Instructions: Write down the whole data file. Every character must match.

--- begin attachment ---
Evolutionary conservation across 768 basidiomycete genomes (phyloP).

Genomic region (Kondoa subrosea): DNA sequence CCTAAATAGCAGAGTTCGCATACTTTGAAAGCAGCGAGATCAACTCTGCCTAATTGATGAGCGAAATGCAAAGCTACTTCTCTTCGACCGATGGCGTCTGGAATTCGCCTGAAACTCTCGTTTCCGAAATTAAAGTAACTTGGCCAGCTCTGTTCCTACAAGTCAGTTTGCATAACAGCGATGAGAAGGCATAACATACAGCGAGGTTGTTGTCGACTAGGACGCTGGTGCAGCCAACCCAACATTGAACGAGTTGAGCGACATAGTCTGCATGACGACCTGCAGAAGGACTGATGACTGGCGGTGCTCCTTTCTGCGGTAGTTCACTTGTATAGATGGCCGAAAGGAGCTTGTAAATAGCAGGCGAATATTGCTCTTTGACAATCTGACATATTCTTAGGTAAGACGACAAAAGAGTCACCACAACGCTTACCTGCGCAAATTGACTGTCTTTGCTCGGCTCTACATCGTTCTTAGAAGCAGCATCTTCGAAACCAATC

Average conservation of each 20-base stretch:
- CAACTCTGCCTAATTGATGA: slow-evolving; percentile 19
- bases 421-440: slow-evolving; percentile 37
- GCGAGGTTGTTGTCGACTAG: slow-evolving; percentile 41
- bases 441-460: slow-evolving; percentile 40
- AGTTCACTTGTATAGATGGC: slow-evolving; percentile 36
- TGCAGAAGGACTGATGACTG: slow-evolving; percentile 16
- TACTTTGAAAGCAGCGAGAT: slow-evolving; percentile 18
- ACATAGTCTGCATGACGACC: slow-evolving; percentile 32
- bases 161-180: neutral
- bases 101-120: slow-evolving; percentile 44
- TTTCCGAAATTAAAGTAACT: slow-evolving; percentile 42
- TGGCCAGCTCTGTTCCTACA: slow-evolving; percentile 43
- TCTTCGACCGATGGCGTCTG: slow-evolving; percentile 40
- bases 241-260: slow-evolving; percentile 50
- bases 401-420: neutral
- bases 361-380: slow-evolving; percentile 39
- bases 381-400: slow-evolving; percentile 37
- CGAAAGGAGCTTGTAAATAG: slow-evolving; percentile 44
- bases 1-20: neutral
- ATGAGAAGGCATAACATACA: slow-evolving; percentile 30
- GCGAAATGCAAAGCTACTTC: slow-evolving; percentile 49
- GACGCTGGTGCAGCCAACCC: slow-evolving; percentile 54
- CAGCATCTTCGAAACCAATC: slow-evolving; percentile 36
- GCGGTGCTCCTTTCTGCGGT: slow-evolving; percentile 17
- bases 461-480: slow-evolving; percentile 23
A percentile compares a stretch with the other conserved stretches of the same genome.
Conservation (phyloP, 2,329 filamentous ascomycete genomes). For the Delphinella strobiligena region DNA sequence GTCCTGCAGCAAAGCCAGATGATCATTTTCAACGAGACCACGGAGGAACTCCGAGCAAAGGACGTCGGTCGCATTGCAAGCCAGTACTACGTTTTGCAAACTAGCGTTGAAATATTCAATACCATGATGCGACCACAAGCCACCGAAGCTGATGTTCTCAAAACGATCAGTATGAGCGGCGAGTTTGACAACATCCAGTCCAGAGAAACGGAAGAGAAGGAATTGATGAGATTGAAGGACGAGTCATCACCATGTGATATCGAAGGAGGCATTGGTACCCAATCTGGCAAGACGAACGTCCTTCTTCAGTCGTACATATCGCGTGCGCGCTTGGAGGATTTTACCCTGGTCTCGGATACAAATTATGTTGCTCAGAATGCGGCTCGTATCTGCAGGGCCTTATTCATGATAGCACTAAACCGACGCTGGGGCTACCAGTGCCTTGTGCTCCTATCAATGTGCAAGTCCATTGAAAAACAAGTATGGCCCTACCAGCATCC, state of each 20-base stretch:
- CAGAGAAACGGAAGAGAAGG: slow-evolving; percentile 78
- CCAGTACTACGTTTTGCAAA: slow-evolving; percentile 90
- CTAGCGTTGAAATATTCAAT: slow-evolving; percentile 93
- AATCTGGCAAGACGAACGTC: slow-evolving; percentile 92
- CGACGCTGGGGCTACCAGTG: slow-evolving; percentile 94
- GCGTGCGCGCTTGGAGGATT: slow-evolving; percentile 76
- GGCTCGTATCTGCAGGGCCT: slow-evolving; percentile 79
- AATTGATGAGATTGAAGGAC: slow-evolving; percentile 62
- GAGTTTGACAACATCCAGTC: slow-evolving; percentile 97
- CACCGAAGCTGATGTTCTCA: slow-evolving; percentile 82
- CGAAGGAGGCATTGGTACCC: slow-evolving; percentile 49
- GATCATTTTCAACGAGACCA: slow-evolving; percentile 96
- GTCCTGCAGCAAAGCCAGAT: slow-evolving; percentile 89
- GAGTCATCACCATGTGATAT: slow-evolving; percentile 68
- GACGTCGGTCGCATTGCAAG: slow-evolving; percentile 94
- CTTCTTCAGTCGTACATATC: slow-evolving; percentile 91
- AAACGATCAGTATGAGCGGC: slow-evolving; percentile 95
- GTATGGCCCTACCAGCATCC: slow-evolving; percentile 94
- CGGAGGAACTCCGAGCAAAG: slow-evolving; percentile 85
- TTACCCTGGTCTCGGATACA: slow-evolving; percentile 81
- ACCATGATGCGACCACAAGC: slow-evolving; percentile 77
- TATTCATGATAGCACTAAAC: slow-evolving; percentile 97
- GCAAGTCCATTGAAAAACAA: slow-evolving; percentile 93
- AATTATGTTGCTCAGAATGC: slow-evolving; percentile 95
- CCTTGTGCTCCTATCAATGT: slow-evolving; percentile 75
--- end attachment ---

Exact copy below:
Evolutionary conservation across 768 basidiomycete genomes (phyloP).

Genomic region (Kondoa subrosea): DNA sequence CCTAAATAGCAGAGTTCGCATACTTTGAAAGCAGCGAGATCAACTCTGCCTAATTGATGAGCGAAATGCAAAGCTACTTCTCTTCGACCGATGGCGTCTGGAATTCGCCTGAAACTCTCGTTTCCGAAATTAAAGTAACTTGGCCAGCTCTGTTCCTACAAGTCAGTTTGCATAACAGCGATGAGAAGGCATAACATACAGCGAGGTTGTTGTCGACTAGGACGCTGGTGCAGCCAACCCAACATTGAACGAGTTGAGCGACATAGTCTGCATGACGACCTGCAGAAGGACTGATGACTGGCGGTGCTCCTTTCTGCGGTAGTTCACTTGTATAGATGGCCGAAAGGAGCTTGTAAATAGCAGGCGAATATTGCTCTTTGACAATCTGACATATTCTTAGGTAAGACGACAAAAGAGTCACCACAACGCTTACCTGCGCAAATTGACTGTCTTTGCTCGGCTCTACATCGTTCTTAGAAGCAGCATCTTCGAAACCAATC

Average conservation of each 20-base stretch:
- CAACTCTGCCTAATTGATGA: slow-evolving; percentile 19
- bases 421-440: slow-evolving; percentile 37
- GCGAGGTTGTTGTCGACTAG: slow-evolving; percentile 41
- bases 441-460: slow-evolving; percentile 40
- AGTTCACTTGTATAGATGGC: slow-evolving; percentile 36
- TGCAGAAGGACTGATGACTG: slow-evolving; percentile 16
- TACTTTGAAAGCAGCGAGAT: slow-evolving; percentile 18
- ACATAGTCTGCATGACGACC: slow-evolving; percentile 32
- bases 161-180: neutral
- bases 101-120: slow-evolving; percentile 44
- TTTCCGAAATTAAAGTAACT: slow-evolving; percentile 42
- TGGCCAGCTCTGTTCCTACA: slow-evolving; percentile 43
- TCTTCGACCGATGGCGTCTG: slow-evolving; percentile 40
- bases 241-260: slow-evolving; percentile 50
- bases 401-420: neutral
- bases 361-380: slow-evolving; percentile 39
- bases 381-400: slow-evolving; percentile 37
- CGAAAGGAGCTTGTAAATAG: slow-evolving; percentile 44
- bases 1-20: neutral
- ATGAGAAGGCATAACATACA: slow-evolving; percentile 30
- GCGAAATGCAAAGCTACTTC: slow-evolving; percentile 49
- GACGCTGGTGCAGCCAACCC: slow-evolving; percentile 54
- CAGCATCTTCGAAACCAATC: slow-evolving; percentile 36
- GCGGTGCTCCTTTCTGCGGT: slow-evolving; percentile 17
- bases 461-480: slow-evolving; percentile 23
A percentile compares a stretch with the other conserved stretches of the same genome.
Conservation (phyloP, 2,329 filamentous ascomycete genomes). For the Delphinella strobiligena region DNA sequence GTCCTGCAGCAAAGCCAGATGATCATTTTCAACGAGACCACGGAGGAACTCCGAGCAAAGGACGTCGGTCGCATTGCAAGCCAGTACTACGTTTTGCAAACTAGCGTTGAAATATTCAATACCATGATGCGACCACAAGCCACCGAAGCTGATGTTCTCAAAACGATCAGTATGAGCGGCGAGTTTGACAACATCCAGTCCAGAGAAACGGAAGAGAAGGAATTGATGAGATTGAAGGACGAGTCATCACCATGTGATATCGAAGGAGGCATTGGTACCCAATCTGGCAAGACGAACGTCCTTCTTCAGTCGTACATATCGCGTGCGCGCTTGGAGGATTTTACCCTGGTCTCGGATACAAATTATGTTGCTCAGAATGCGGCTCGTATCTGCAGGGCCTTATTCATGATAGCACTAAACCGACGCTGGGGCTACCAGTGCCTTGTGCTCCTATCAATGTGCAAGTCCATTGAAAAACAAGTATGGCCCTACCAGCATCC, state of each 20-base stretch:
- CAGAGAAACGGAAGAGAAGG: slow-evolving; percentile 78
- CCAGTACTACGTTTTGCAAA: slow-evolving; percentile 90
- CTAGCGTTGAAATATTCAAT: slow-evolving; percentile 93
- AATCTGGCAAGACGAACGTC: slow-evolving; percentile 92
- CGACGCTGGGGCTACCAGTG: slow-evolving; percentile 94
- GCGTGCGCGCTTGGAGGATT: slow-evolving; percentile 76
- GGCTCGTATCTGCAGGGCCT: slow-evolving; percentile 79
- AATTGATGAGATTGAAGGAC: slow-evolving; percentile 62
- GAGTTTGACAACATCCAGTC: slow-evolving; percentile 97
- CACCGAAGCTGATGTTCTCA: slow-evolving; percentile 82
- CGAAGGAGGCATTGGTACCC: slow-evolving; percentile 49
- GATCATTTTCAACGAGACCA: slow-evolving; percentile 96
- GTCCTGCAGCAAAGCCAGAT: slow-evolving; percentile 89
- GAGTCATCACCATGTGATAT: slow-evolving; percentile 68
- GACGTCGGTCGCATTGCAAG: slow-evolving; percentile 94
- CTTCTTCAGTCGTACATATC: slow-evolving; percentile 91
- AAACGATCAGTATGAGCGGC: slow-evolving; percentile 95
- GTATGGCCCTACCAGCATCC: slow-evolving; percentile 94
- CGGAGGAACTCCGAGCAAAG: slow-evolving; percentile 85
- TTACCCTGGTCTCGGATACA: slow-evolving; percentile 81
- ACCATGATGCGACCACAAGC: slow-evolving; percentile 77
- TATTCATGATAGCACTAAAC: slow-evolving; percentile 97
- GCAAGTCCATTGAAAAACAA: slow-evolving; percentile 93
- AATTATGTTGCTCAGAATGC: slow-evolving; percentile 95
- CCTTGTGCTCCTATCAATGT: slow-evolving; percentile 75